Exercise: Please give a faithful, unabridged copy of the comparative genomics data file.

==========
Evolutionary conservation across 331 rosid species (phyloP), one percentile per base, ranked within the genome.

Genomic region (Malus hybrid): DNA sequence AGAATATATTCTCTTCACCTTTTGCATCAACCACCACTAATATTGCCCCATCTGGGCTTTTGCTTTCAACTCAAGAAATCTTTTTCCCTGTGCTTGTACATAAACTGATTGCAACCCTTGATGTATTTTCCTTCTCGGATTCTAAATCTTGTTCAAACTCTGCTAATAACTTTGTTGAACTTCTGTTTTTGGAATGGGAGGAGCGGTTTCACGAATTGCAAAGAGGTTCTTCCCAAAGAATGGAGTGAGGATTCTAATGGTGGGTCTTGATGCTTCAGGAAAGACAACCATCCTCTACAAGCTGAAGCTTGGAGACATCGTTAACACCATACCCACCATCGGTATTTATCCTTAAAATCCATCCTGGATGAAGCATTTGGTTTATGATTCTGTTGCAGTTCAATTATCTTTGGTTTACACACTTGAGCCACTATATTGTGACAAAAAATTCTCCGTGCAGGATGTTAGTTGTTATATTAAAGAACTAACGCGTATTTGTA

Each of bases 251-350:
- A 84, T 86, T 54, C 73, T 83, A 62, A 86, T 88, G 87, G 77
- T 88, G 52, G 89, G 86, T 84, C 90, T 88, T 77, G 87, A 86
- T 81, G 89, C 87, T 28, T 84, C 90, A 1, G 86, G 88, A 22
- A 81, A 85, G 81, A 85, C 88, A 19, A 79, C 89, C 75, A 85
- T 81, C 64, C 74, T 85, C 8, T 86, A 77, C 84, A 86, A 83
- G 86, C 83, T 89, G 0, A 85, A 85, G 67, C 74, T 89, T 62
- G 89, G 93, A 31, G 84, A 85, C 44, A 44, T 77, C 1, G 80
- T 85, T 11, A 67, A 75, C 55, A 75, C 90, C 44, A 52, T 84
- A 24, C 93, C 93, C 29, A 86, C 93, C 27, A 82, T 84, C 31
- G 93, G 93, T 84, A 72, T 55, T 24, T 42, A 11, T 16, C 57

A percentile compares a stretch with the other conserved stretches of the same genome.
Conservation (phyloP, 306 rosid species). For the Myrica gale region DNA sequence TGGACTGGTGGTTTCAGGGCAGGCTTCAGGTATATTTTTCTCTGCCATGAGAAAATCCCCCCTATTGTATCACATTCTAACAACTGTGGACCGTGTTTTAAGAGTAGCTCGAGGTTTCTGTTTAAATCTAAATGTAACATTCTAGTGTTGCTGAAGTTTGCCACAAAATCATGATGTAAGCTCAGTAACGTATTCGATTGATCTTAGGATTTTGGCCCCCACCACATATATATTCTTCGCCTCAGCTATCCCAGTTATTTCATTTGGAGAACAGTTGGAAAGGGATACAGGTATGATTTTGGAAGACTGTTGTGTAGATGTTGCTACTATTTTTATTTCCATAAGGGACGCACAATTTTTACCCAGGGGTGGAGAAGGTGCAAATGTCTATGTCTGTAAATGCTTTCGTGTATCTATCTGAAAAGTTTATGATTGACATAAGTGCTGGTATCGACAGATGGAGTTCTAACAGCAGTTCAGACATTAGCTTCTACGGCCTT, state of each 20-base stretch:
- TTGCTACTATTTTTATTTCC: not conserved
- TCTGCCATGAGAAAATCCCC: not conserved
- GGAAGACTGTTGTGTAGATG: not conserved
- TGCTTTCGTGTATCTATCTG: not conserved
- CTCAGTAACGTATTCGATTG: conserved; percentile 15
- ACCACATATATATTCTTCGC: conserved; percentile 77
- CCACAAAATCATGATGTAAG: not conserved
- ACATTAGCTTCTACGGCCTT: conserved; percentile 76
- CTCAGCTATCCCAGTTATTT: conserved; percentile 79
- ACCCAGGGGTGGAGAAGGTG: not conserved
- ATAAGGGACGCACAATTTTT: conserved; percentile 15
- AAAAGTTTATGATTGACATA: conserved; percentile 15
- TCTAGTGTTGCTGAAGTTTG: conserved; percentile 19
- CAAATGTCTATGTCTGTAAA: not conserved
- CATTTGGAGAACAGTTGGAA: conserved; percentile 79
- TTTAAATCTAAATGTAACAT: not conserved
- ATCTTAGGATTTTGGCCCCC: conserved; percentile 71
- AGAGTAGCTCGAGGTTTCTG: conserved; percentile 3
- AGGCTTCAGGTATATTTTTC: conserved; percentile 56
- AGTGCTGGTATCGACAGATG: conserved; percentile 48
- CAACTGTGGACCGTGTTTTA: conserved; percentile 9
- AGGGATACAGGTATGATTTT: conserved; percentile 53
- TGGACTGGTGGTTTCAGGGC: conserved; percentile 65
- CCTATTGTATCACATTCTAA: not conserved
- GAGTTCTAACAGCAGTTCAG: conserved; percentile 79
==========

Evolutionary conservation across 331 rosid species (phyloP), one percentile per base, ranked within the genome.

Genomic region (Malus hybrid): DNA sequence AGAATATATTCTCTTCACCTTTTGCATCAACCACCACTAATATTGCCCCATCTGGGCTTTTGCTTTCAACTCAAGAAATCTTTTTCCCTGTGCTTGTACATAAACTGATTGCAACCCTTGATGTATTTTCCTTCTCGGATTCTAAATCTTGTTCAAACTCTGCTAATAACTTTGTTGAACTTCTGTTTTTGGAATGGGAGGAGCGGTTTCACGAATTGCAAAGAGGTTCTTCCCAAAGAATGGAGTGAGGATTCTAATGGTGGGTCTTGATGCTTCAGGAAAGACAACCATCCTCTACAAGCTGAAGCTTGGAGACATCGTTAACACCATACCCACCATCGGTATTTATCCTTAAAATCCATCCTGGATGAAGCATTTGGTTTATGATTCTGTTGCAGTTCAATTATCTTTGGTTTACACACTTGAGCCACTATATTGTGACAAAAAATTCTCCGTGCAGGATGTTAGTTGTTATATTAAAGAACTAACGCGTATTTGTA

Each of bases 251-350:
- A 84, T 86, T 54, C 73, T 83, A 62, A 86, T 88, G 87, G 77
- T 88, G 52, G 89, G 86, T 84, C 90, T 88, T 77, G 87, A 86
- T 81, G 89, C 87, T 28, T 84, C 90, A 1, G 86, G 88, A 22
- A 81, A 85, G 81, A 85, C 88, A 19, A 79, C 89, C 75, A 85
- T 81, C 64, C 74, T 85, C 8, T 86, A 77, C 84, A 86, A 83
- G 86, C 83, T 89, G 0, A 85, A 85, G 67, C 74, T 89, T 62
- G 89, G 93, A 31, G 84, A 85, C 44, A 44, T 77, C 1, G 80
- T 85, T 11, A 67, A 75, C 55, A 75, C 90, C 44, A 52, T 84
- A 24, C 93, C 93, C 29, A 86, C 93, C 27, A 82, T 84, C 31
- G 93, G 93, T 84, A 72, T 55, T 24, T 42, A 11, T 16, C 57

A percentile compares a stretch with the other conserved stretches of the same genome.
Conservation (phyloP, 306 rosid species). For the Myrica gale region DNA sequence TGGACTGGTGGTTTCAGGGCAGGCTTCAGGTATATTTTTCTCTGCCATGAGAAAATCCCCCCTATTGTATCACATTCTAACAACTGTGGACCGTGTTTTAAGAGTAGCTCGAGGTTTCTGTTTAAATCTAAATGTAACATTCTAGTGTTGCTGAAGTTTGCCACAAAATCATGATGTAAGCTCAGTAACGTATTCGATTGATCTTAGGATTTTGGCCCCCACCACATATATATTCTTCGCCTCAGCTATCCCAGTTATTTCATTTGGAGAACAGTTGGAAAGGGATACAGGTATGATTTTGGAAGACTGTTGTGTAGATGTTGCTACTATTTTTATTTCCATAAGGGACGCACAATTTTTACCCAGGGGTGGAGAAGGTGCAAATGTCTATGTCTGTAAATGCTTTCGTGTATCTATCTGAAAAGTTTATGATTGACATAAGTGCTGGTATCGACAGATGGAGTTCTAACAGCAGTTCAGACATTAGCTTCTACGGCCTT, state of each 20-base stretch:
- TTGCTACTATTTTTATTTCC: not conserved
- TCTGCCATGAGAAAATCCCC: not conserved
- GGAAGACTGTTGTGTAGATG: not conserved
- TGCTTTCGTGTATCTATCTG: not conserved
- CTCAGTAACGTATTCGATTG: conserved; percentile 15
- ACCACATATATATTCTTCGC: conserved; percentile 77
- CCACAAAATCATGATGTAAG: not conserved
- ACATTAGCTTCTACGGCCTT: conserved; percentile 76
- CTCAGCTATCCCAGTTATTT: conserved; percentile 79
- ACCCAGGGGTGGAGAAGGTG: not conserved
- ATAAGGGACGCACAATTTTT: conserved; percentile 15
- AAAAGTTTATGATTGACATA: conserved; percentile 15
- TCTAGTGTTGCTGAAGTTTG: conserved; percentile 19
- CAAATGTCTATGTCTGTAAA: not conserved
- CATTTGGAGAACAGTTGGAA: conserved; percentile 79
- TTTAAATCTAAATGTAACAT: not conserved
- ATCTTAGGATTTTGGCCCCC: conserved; percentile 71
- AGAGTAGCTCGAGGTTTCTG: conserved; percentile 3
- AGGCTTCAGGTATATTTTTC: conserved; percentile 56
- AGTGCTGGTATCGACAGATG: conserved; percentile 48
- CAACTGTGGACCGTGTTTTA: conserved; percentile 9
- AGGGATACAGGTATGATTTT: conserved; percentile 53
- TGGACTGGTGGTTTCAGGGC: conserved; percentile 65
- CCTATTGTATCACATTCTAA: not conserved
- GAGTTCTAACAGCAGTTCAG: conserved; percentile 79